The fifth major milestone release in 2013 of the open-source Linux kernel is now available, providing users with improved file system performance. Linux creator Linus Torvalds also used the launch of the new Linux 3.12 kernel as an opportunity to talk about the future of kernel development.
The 3.12 kernel follows the Linux 3.11 release, which debuted in September, providing users with support for the Lustre file system. In Linux 3.12, the ext4 file system, which is used as the default file system in many Linux distributions, is getting a big boost.
The ext4 improvement includes the addition of what Linux developers are referring to as "aggressive extent caching." An "extent" is a common way for modern file systems to store data in a more continuous manner. Ext4's predecessor ext3 used a system in which every 4 kilobytes of data had a piece of metadata pointing to where that data is on the drive. Ext4, in contrast, simply allocates data from a given starting position. Ext4 first debuted as a stable, production-ready file system with the Linux 2.6.28 kernel in 2008.
According to the code commit for the new aggressive extent caching, it is a feature that will decrease memory usage in workloads that are mostly read-only.
Torvalds is now beginning to talk openly about the next big number change for Linux with Linux 4.0. Torvalds advanced the Linux kernel from 2.x to 3.x in July of 2011. The move to Linux 3 was not a milestone driven by features; rather it was driven by Torvalds' own desire to keep the release numbers to a manageable number. Prior to the Linux 3.0 release, the last 2.x release was Linux 2.6.39.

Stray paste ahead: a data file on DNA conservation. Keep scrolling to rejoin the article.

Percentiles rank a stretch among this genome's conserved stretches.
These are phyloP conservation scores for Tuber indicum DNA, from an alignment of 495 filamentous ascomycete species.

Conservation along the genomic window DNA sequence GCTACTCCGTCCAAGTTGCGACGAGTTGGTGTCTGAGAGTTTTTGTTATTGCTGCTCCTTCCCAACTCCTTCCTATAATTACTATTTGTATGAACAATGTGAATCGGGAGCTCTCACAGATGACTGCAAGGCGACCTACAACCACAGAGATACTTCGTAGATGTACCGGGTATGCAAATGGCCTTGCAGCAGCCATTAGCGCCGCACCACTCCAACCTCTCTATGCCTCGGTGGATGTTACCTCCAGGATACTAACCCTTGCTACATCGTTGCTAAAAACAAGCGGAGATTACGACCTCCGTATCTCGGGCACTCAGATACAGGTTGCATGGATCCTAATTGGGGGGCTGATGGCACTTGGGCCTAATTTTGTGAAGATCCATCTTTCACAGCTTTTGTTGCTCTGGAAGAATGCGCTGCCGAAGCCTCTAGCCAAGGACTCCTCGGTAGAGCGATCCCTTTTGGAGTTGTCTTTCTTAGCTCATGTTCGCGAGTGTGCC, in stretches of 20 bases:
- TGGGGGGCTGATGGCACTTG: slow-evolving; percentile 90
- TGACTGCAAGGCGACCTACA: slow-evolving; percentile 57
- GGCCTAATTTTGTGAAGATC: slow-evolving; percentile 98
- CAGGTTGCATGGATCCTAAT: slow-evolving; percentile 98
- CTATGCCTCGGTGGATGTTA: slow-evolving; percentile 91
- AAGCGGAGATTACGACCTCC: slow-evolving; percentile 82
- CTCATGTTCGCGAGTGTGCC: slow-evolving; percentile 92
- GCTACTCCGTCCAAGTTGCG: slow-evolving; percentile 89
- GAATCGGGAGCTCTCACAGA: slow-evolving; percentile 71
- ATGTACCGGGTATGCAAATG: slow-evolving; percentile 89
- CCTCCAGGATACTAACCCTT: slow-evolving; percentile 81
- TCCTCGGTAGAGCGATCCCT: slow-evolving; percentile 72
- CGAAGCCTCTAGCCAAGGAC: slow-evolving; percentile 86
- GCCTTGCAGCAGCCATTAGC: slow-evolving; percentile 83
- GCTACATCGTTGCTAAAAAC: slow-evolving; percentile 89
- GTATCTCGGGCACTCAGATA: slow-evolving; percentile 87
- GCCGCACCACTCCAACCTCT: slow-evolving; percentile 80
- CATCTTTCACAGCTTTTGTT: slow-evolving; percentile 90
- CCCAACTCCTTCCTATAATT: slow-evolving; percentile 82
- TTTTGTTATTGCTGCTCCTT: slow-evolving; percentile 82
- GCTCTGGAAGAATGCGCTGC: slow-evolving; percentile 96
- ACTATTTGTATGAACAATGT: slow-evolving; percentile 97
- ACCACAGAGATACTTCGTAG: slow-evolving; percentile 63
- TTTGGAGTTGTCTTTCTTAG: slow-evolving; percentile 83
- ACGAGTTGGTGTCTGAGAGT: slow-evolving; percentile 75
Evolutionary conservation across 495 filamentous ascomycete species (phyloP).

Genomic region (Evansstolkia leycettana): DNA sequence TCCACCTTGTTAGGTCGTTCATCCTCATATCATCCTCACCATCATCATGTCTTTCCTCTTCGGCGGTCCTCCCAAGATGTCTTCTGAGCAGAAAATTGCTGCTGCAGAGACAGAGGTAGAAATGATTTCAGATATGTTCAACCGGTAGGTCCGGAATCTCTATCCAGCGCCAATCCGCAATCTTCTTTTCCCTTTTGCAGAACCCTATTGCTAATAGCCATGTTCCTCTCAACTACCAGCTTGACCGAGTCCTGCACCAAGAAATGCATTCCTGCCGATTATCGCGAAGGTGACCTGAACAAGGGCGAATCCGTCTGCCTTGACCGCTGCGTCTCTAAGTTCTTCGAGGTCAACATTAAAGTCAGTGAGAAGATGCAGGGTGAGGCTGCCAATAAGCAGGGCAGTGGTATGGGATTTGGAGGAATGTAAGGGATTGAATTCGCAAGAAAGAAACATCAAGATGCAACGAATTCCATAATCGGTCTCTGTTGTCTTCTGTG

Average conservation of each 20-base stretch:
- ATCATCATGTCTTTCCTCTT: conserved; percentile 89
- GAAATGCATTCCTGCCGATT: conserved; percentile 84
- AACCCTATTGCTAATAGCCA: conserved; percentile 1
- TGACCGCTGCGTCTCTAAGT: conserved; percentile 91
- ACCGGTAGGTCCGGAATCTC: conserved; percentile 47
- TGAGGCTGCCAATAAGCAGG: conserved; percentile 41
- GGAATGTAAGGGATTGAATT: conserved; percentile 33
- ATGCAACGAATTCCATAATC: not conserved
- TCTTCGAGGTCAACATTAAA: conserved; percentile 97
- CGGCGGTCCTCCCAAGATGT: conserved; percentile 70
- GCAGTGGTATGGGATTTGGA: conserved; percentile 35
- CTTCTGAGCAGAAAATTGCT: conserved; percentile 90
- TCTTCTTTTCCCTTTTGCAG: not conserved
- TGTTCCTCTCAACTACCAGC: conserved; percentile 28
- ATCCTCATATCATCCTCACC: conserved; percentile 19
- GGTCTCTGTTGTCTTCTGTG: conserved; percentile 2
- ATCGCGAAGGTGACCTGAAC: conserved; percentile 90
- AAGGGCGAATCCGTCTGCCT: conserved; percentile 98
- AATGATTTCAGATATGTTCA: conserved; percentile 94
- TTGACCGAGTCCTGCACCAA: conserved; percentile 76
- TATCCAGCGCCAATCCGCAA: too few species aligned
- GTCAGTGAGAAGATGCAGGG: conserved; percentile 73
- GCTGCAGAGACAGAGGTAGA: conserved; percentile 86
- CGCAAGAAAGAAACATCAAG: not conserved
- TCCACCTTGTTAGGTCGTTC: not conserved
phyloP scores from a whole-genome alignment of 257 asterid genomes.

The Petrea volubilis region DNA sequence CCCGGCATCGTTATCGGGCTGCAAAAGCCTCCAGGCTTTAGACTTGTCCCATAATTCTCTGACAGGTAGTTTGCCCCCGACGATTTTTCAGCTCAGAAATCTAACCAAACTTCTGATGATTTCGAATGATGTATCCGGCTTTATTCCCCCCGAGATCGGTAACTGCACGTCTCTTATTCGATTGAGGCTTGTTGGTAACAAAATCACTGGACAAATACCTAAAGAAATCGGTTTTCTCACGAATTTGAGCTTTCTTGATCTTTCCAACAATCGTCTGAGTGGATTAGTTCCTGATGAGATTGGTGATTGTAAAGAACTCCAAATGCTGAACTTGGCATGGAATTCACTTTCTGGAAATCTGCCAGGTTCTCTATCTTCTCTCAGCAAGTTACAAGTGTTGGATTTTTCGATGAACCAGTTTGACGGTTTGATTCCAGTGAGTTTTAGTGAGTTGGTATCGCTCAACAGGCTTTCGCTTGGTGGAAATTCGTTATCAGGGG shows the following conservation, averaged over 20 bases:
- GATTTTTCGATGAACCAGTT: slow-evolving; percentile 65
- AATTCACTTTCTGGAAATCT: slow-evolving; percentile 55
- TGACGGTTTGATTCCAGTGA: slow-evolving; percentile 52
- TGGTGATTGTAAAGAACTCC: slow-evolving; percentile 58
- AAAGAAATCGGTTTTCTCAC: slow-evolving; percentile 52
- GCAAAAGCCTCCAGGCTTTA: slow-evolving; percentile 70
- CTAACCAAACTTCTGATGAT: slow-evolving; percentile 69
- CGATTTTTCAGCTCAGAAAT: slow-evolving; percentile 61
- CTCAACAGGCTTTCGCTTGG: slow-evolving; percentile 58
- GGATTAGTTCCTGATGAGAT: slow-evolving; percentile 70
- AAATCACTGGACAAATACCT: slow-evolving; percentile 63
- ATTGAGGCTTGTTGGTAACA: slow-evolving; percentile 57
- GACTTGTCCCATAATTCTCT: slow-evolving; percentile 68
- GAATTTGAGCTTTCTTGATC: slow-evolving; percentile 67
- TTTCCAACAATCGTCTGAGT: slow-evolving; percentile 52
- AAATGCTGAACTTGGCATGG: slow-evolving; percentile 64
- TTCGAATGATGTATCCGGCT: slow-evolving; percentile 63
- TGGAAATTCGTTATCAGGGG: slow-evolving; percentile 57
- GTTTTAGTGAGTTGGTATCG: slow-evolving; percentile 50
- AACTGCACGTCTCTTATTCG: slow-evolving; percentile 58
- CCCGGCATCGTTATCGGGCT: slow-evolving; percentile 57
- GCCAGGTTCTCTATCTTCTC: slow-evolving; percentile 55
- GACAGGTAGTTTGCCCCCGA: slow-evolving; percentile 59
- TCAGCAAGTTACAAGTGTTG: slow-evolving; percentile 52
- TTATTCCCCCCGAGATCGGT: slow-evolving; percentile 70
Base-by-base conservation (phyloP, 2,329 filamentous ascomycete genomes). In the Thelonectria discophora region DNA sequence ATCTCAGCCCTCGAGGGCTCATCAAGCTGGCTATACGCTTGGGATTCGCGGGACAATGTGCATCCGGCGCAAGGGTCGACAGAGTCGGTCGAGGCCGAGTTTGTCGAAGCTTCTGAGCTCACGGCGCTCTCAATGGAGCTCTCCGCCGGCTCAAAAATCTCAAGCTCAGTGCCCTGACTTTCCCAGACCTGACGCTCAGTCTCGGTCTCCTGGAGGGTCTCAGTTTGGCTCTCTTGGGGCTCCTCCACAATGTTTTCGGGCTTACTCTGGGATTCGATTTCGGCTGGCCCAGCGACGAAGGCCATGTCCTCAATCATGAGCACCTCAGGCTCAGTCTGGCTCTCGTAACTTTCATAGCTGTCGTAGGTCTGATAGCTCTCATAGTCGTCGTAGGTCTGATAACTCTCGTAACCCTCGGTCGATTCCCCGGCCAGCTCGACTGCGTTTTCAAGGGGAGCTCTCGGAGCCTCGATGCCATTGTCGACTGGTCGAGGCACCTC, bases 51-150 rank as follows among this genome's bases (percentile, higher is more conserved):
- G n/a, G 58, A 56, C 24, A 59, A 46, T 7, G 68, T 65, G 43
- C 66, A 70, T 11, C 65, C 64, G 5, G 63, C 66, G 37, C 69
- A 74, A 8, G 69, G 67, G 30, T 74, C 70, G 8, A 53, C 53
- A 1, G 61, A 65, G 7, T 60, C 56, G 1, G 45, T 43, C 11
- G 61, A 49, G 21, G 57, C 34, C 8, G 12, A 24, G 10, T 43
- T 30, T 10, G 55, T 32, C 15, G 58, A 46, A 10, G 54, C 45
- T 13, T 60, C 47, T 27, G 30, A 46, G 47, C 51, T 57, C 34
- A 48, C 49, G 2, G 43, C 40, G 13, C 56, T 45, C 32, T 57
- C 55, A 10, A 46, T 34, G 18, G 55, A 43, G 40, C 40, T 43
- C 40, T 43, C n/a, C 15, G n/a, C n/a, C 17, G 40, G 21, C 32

"We're getting to release numbers where I have to take off my socks to count that high again," Torvalds wrote in a Linux Kernel Mailing List post. "I'm ok with 3.<low teens>, but I don't want us to get to the kinds of crazy numbers we had in the 2.x series, so at some point we're going to cut over from 3.x to 4.x, just to keep the numbers small and easy to remember."
Seeing as Torvalds is just now releasing the Linux 3.12 kernel, he's not quite yet ready to jump to Linux 4.0, but he will be by Linux 3.19, which will be ready in 2014. While Linux kernels are now time-based rather than feature-based releases, Torvalds wants the Linux 4.0 kernel to have a core focus on stability and bug fixes.
"If we have enough heads-up that people *know* that for one release (and companies/managers know that too) the only patches that get accepted are the kind that fix bugs, maybe people really would have sufficient attention span that it could work," Torvalds wrote.
Sean Michael Kerner is a senior editor at eWEEK and InternetNews.com. Follow him on Twitter @TechJournalist.